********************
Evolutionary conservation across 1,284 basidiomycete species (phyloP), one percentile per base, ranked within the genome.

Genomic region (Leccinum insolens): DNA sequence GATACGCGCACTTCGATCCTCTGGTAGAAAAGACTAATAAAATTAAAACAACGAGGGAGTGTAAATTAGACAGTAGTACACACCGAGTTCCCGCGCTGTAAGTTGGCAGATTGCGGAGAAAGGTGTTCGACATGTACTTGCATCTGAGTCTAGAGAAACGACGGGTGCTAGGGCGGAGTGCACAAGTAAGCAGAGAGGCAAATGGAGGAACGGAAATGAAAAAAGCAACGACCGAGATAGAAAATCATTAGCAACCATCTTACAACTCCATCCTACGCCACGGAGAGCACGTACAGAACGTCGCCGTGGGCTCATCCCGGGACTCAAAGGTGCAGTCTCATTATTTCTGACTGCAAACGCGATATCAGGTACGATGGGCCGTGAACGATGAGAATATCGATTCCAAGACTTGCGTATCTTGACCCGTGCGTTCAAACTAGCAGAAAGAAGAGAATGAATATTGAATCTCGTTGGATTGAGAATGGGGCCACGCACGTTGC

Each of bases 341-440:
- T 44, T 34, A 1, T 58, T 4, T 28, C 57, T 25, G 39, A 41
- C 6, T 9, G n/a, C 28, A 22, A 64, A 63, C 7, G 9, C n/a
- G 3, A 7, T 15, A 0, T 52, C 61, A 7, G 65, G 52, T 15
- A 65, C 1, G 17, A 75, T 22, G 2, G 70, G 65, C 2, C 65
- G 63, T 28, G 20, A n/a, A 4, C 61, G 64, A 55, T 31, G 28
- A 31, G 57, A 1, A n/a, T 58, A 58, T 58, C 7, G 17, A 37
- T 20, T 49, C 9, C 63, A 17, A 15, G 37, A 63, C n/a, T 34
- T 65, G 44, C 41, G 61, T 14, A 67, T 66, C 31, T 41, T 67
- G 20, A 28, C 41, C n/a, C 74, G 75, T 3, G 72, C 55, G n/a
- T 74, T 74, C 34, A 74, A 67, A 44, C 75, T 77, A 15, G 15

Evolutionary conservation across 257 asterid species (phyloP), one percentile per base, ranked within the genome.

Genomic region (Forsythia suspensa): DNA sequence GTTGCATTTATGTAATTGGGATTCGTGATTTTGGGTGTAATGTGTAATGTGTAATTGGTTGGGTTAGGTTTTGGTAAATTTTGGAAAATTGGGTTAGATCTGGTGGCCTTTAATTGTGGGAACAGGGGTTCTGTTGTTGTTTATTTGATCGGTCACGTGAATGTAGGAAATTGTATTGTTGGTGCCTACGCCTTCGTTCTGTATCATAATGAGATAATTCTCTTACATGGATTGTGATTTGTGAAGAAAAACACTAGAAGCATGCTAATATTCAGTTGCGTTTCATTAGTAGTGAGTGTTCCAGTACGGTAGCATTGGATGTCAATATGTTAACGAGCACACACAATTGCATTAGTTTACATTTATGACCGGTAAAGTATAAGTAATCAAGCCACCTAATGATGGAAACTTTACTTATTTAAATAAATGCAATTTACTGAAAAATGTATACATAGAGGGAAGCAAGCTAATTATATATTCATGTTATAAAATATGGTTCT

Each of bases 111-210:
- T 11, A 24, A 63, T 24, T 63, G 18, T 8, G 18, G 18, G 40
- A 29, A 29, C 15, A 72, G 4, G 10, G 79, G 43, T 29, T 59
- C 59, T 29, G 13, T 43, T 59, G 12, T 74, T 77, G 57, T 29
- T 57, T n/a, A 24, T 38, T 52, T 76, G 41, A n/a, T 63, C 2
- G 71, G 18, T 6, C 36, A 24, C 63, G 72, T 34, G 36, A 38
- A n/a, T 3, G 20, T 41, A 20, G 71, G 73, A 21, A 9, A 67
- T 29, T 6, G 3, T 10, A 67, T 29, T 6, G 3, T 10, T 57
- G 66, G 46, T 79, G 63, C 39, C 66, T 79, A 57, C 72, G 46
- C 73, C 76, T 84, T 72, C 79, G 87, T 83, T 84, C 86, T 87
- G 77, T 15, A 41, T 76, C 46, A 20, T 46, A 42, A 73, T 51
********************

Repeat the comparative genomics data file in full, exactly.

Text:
Evolutionary conservation across 1,284 basidiomycete species (phyloP), one percentile per base, ranked within the genome.

Genomic region (Leccinum insolens): DNA sequence GATACGCGCACTTCGATCCTCTGGTAGAAAAGACTAATAAAATTAAAACAACGAGGGAGTGTAAATTAGACAGTAGTACACACCGAGTTCCCGCGCTGTAAGTTGGCAGATTGCGGAGAAAGGTGTTCGACATGTACTTGCATCTGAGTCTAGAGAAACGACGGGTGCTAGGGCGGAGTGCACAAGTAAGCAGAGAGGCAAATGGAGGAACGGAAATGAAAAAAGCAACGACCGAGATAGAAAATCATTAGCAACCATCTTACAACTCCATCCTACGCCACGGAGAGCACGTACAGAACGTCGCCGTGGGCTCATCCCGGGACTCAAAGGTGCAGTCTCATTATTTCTGACTGCAAACGCGATATCAGGTACGATGGGCCGTGAACGATGAGAATATCGATTCCAAGACTTGCGTATCTTGACCCGTGCGTTCAAACTAGCAGAAAGAAGAGAATGAATATTGAATCTCGTTGGATTGAGAATGGGGCCACGCACGTTGC

Each of bases 341-440:
- T 44, T 34, A 1, T 58, T 4, T 28, C 57, T 25, G 39, A 41
- C 6, T 9, G n/a, C 28, A 22, A 64, A 63, C 7, G 9, C n/a
- G 3, A 7, T 15, A 0, T 52, C 61, A 7, G 65, G 52, T 15
- A 65, C 1, G 17, A 75, T 22, G 2, G 70, G 65, C 2, C 65
- G 63, T 28, G 20, A n/a, A 4, C 61, G 64, A 55, T 31, G 28
- A 31, G 57, A 1, A n/a, T 58, A 58, T 58, C 7, G 17, A 37
- T 20, T 49, C 9, C 63, A 17, A 15, G 37, A 63, C n/a, T 34
- T 65, G 44, C 41, G 61, T 14, A 67, T 66, C 31, T 41, T 67
- G 20, A 28, C 41, C n/a, C 74, G 75, T 3, G 72, C 55, G n/a
- T 74, T 74, C 34, A 74, A 67, A 44, C 75, T 77, A 15, G 15

Evolutionary conservation across 257 asterid species (phyloP), one percentile per base, ranked within the genome.

Genomic region (Forsythia suspensa): DNA sequence GTTGCATTTATGTAATTGGGATTCGTGATTTTGGGTGTAATGTGTAATGTGTAATTGGTTGGGTTAGGTTTTGGTAAATTTTGGAAAATTGGGTTAGATCTGGTGGCCTTTAATTGTGGGAACAGGGGTTCTGTTGTTGTTTATTTGATCGGTCACGTGAATGTAGGAAATTGTATTGTTGGTGCCTACGCCTTCGTTCTGTATCATAATGAGATAATTCTCTTACATGGATTGTGATTTGTGAAGAAAAACACTAGAAGCATGCTAATATTCAGTTGCGTTTCATTAGTAGTGAGTGTTCCAGTACGGTAGCATTGGATGTCAATATGTTAACGAGCACACACAATTGCATTAGTTTACATTTATGACCGGTAAAGTATAAGTAATCAAGCCACCTAATGATGGAAACTTTACTTATTTAAATAAATGCAATTTACTGAAAAATGTATACATAGAGGGAAGCAAGCTAATTATATATTCATGTTATAAAATATGGTTCT

Each of bases 111-210:
- T 11, A 24, A 63, T 24, T 63, G 18, T 8, G 18, G 18, G 40
- A 29, A 29, C 15, A 72, G 4, G 10, G 79, G 43, T 29, T 59
- C 59, T 29, G 13, T 43, T 59, G 12, T 74, T 77, G 57, T 29
- T 57, T n/a, A 24, T 38, T 52, T 76, G 41, A n/a, T 63, C 2
- G 71, G 18, T 6, C 36, A 24, C 63, G 72, T 34, G 36, A 38
- A n/a, T 3, G 20, T 41, A 20, G 71, G 73, A 21, A 9, A 67
- T 29, T 6, G 3, T 10, A 67, T 29, T 6, G 3, T 10, T 57
- G 66, G 46, T 79, G 63, C 39, C 66, T 79, A 57, C 72, G 46
- C 73, C 76, T 84, T 72, C 79, G 87, T 83, T 84, C 86, T 87
- G 77, T 15, A 41, T 76, C 46, A 20, T 46, A 42, A 73, T 51